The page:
Distillery Spotlight: Shizuoka Distillery
Region: Shizuoka City, Shizuoka Prefecture, Japan
Note: Our Distillery Spotlight articles discuss how each distillery's unique process results in the distinctive flavour profiles of their whisky. To find out more about each step of the whisky-making process, check out our Basics Series article on how to distil the elixir of life.
Shizuoka Distillery is nestled amidst the gorgeous Oku-Shizu mountains and pristine waters of the Abe River, the air is crisp; the whisky good. (Image Source: Shizuoka Distillery)
It’s not often that someone goes from generating renewable energy to making whisky; the two concepts seemingly sharing no similarities. But I suppose that’s what happens when you meet your heroes. Well that’s the story of Daiko Nakamura.
Almost a Ji-Whisky tradition, you can find Nakamura himself hosting tours around the distillery, just as many craft whisky distillery founders do.
Nakamura had started off his career in a family-run precision parts manufacturing business, and in a country known for lifelong employees, that comma could just as well have been a full-stop. But instead, a chance encounter with Ichiro Akuto, the man who revitalized Japanese craft whisky (or Ji-Whisky), of the renowned Chichibu Distillery, would set him on a journey to founding Nakamura’s own distillery, Shizuoka Distillery, in 2016.
This is the story of how Shizuoka Distillery came to be.
A field of solar panels sit under the watch of Mt Fuji. (Image Source: Energy Tracker Asia).
How Gaia Flow Went From Renewable Energy to Whisky Production
When Nakamura had encountered Ichiro, Nakamura’s company Gaia Flow was in the business of generating renewable energy – a burgeoning sector in Japan which is short on the clean stuff.
Yet the encounter with Ichiro and a trip to Scotland’s Islay distillery, Kilchoman, whose whiskies he loved, would inspire Nakamura to go into the whisky business. Kilchoman was a small distillery, relatively young, and known for producing amazing Single Farm Single Malt, using barley grown onsite.
At Kilchoman, everything is done by hand and sourced locally. (Image Source: Kilchoman Distillery)
You ever get that “Hey! I could do that!”-feeling? That’s exactly what struck Nakamura, who believed that like Kilchoman, he could be actively involved in every stage of the whiskymaking process and make great whisky.
Dipping his toes into the world of whiskies, Gaia Flow would first serve as an importer of whiskies, namely independently bottled whiskies such as Blackadder, Asta Morris and the Swedish whisky Mackmyra, into Japan. This would buy Nakamura time to put together the many pieces needed to start his own distillery.
The next four years would see Nakamura visit over 170 distilleries, breweries and wineries to learn the ins and outs of alcohol making. As if Nakamura could not get enough of fateful encounters, the location at which Shizuoka Distillery sits is itself a moment of serendipity.
Putting the Distillery Together
As Nakamura himself was from Shizuoka, he had of course hoped to base his passion project in his home prefecture, however, given its mountainous terrain and expensive usable land, this had seemed unlikely.
Yet, after several years of searching, he had found a suitable site in the Tamakawa area of Shizuoka. As fate would have it, the city official in-charge of determining the use of the land was himself a whisky fan and had desired for a distillery to be built on the land. Thus the two palms of fate came together, and Shizuoka Distillery had found a home.
Shizuoka's highly mountainous terrain meant there was little available usable land to build a distillery upon. (Image Source: His Go)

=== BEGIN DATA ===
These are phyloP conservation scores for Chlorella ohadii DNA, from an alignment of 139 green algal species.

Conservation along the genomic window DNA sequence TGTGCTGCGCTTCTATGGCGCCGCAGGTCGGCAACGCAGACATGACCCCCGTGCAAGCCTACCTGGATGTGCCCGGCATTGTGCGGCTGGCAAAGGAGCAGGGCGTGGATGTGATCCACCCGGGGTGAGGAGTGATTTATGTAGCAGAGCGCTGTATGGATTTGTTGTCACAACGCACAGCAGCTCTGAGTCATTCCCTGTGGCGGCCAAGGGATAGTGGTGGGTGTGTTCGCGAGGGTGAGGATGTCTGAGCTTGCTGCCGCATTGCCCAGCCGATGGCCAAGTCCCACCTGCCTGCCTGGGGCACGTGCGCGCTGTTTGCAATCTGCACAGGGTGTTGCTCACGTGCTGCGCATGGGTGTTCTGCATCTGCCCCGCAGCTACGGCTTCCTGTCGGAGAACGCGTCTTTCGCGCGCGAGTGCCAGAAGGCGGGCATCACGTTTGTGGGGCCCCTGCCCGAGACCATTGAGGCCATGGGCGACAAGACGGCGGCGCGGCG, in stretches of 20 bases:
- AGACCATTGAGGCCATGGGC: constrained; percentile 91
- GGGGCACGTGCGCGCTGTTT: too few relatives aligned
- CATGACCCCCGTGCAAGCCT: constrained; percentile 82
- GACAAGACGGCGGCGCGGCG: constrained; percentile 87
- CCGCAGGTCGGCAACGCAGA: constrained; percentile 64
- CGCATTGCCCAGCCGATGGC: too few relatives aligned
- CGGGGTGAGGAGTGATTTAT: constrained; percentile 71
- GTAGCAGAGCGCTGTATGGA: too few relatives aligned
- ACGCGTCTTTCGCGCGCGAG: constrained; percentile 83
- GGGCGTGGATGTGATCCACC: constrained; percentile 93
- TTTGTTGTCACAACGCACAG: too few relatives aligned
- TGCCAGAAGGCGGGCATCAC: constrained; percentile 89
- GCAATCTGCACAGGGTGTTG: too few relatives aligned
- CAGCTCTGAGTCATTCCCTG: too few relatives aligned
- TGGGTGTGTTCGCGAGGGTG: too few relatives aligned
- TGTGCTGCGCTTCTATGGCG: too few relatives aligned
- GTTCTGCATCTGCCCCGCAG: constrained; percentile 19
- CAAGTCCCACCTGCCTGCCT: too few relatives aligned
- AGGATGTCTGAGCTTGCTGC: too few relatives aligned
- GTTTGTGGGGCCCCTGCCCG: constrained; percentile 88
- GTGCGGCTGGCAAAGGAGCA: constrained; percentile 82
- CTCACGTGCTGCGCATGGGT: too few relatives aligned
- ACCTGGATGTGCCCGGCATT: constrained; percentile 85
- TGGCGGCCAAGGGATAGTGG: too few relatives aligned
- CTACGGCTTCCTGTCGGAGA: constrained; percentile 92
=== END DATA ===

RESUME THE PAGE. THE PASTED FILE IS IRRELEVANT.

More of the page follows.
Being a Shizuoka native certainly helped as well, as he easily found support from fellow locals, including farmers who could provide him with local barley.
The distillery itself was designed to be simple yet modern, with its architecture crafted to allow visitors to simultaneously tour the distillery and also enjoy the breathtaking views of the natural Shizuoka mountains in the backdrop. This disallowed the surrounding green tea farms and beautiful forested mountains and its flora and fauna to go to waste.
Decked with locally harvested cedar and cypress, the distillery was designed to showcase its processes set against the Shizuoka landscape. (Image Source: Shizuoka Distillery)
As a malt maniac, Nakamura had a deep appreciation for the legacy he was to be a part of. This led him to famously take part in a public auction organized by the city of Miyota, where he was able to purchase the legendary mothballed Karuizawa Distillery’s equipment.
Despite most of the equipment being untenable, this was an obvious buy for Nakamura as the hammer price for the full set of equipment was a quarter of the value of the mill alone. Mills are deathly hard to come by and are exceptionally expensive as they are so well made that the companies making them have gone out of business in the 1970s.
The salvaged malt mill from Karuizawa dates back to 1939. Check out Whisky Stories for a fascinating story about why malt mills are so expensive.
The salvaged equipment has become a key part of Shizuoka Distillery, and Nakamura has even gone as far as to adopt the format of Karuizawa Distillery for his own distillery’s layout.
While much of the Karuizawa equipment was defunct, Nakamura was able to refurnish one of the four pot stills (which dates back to 1975), now affectionately named Still K, with a new heating system, as well as a Porteus malt mill (dated to 1939), which is used to process the raw barley. The remaining three pot stills have become part of the distillery’s decorations.
Still K refurbished and given a new lease of life at Shizuoka Distillery.
New and old, Nakamura has blended the both, as he joins the new wave of Japanese distilleries bringing back Ji-Whisky.
Bottling A Taste of Shizuoka
Thus far Shizuoka Distillery’s debut has been met with great excitement, with both Prologue K and Prologue W largely hitting it off with positive reviews.
The inaugural release, the Prologue K was distilled using the salvaged Karuizawa wash still and brought on key flavors like oiliness, minerality, lemons, peaches, crushed black pepper, slight spiciness of wasabi (Shizuoka is the birthplace of wasabi), and then a long clean, crisp finish.
You can take a more indepth look at our notes on the Prologue K here.